• [The above legislation is all in English, as they predated the adoption of the Somali script]

  • Air Worthiness: Establishment of the Civil Aviation Airworthiness Division, Ministerial Decree No. 8 of 23 November 1985   (6 Articles)
  • Ministerial Decrees 1 to 5 of 1 May 1986 dealing with various aspects such as aircraft maintenance engineers and inspectors as well as detailed Air Worthiness Technical Regulations. (All published in one official bulletin dated 28 January 1987, No. 1, R. 10).
  • Fees Regulations for Airworthiness Surveillance of Somali Registered Civil Aircraft and of Aeronautical Firms, Ministerial Decree No. 3 of 4 March 1985 consisting of 26 Articles (in English).
  • Fees – various regulations over the years, the last of which were in the mid- 1980s, such as Law No. 5 of 1 August 1988 relating to Airport Departure Tax, or Law No. 4 of 10 January 1978 relating to Airport Landing Fees (which were based on Airport Landing Fees Regulations No. 36 of 5 February 1966) etc.

Post 1991 - The Republic of Somaliland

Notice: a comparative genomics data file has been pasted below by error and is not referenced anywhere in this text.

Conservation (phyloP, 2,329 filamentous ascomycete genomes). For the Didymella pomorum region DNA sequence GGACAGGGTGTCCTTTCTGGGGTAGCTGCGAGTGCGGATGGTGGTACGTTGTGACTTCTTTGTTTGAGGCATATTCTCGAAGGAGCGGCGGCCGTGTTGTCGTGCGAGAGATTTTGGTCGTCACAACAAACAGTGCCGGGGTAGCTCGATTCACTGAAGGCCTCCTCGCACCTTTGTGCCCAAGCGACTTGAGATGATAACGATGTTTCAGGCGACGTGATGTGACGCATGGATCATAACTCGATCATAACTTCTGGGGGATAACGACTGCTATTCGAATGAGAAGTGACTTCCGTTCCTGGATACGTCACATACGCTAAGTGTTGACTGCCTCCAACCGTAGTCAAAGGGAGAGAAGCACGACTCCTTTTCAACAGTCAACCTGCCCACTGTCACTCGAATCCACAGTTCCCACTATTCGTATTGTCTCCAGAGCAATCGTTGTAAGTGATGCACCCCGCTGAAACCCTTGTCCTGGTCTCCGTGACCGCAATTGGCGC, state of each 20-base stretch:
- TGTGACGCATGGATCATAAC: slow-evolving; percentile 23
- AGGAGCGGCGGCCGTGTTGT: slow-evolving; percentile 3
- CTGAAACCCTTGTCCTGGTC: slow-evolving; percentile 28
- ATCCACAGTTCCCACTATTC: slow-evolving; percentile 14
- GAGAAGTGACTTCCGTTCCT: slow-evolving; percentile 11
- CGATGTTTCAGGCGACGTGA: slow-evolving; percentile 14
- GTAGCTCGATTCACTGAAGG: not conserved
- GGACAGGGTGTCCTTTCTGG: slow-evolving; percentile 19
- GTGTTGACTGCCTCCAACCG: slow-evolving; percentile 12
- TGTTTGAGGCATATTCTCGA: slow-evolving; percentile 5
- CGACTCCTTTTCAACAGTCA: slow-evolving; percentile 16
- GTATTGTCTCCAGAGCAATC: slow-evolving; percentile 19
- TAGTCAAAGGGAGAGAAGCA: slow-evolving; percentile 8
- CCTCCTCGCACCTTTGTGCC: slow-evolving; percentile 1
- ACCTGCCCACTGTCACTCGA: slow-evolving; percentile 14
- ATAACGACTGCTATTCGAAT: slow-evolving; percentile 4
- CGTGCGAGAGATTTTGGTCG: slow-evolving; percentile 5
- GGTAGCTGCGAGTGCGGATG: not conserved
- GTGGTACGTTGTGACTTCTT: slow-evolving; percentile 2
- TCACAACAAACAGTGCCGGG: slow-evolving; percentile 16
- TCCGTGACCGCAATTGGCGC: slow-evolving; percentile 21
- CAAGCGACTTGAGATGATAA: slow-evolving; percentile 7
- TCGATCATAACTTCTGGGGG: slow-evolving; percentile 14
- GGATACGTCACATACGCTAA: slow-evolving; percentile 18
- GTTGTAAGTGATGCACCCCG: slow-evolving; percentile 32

Somaliland re-asserted its independence, as the Republic of Somaliland,  on 18 May 1991 and started to re-establish peace and re-build its governmental institutions and destroyed infrastructure and have control of its territory and airspace. Initially with Hargeisa airport out of action for a few years over disputes, Berbera airport and various landing strips in Kalabydh, Borama and Burao were in use, until 1996/7 when Hargeisa airport was also back in operation.  The Somaliland Ministry of Civil Aviation and Air Transport was (until  late 2017) in charge of the Somali airports and civil aviation including aerodrome flight information service, control of the lower air aircraft and other operational services. The ‘Somalia’ Flight Information Region (FIR), however continued to be dealt with by CACAS based in Nairobi. Over the years the two main Somaliland International Airports (Hargeisa and Berbera) were re-built and modernised with assistance from Kuwait and support (in security and other equipment) from the United Kingdom.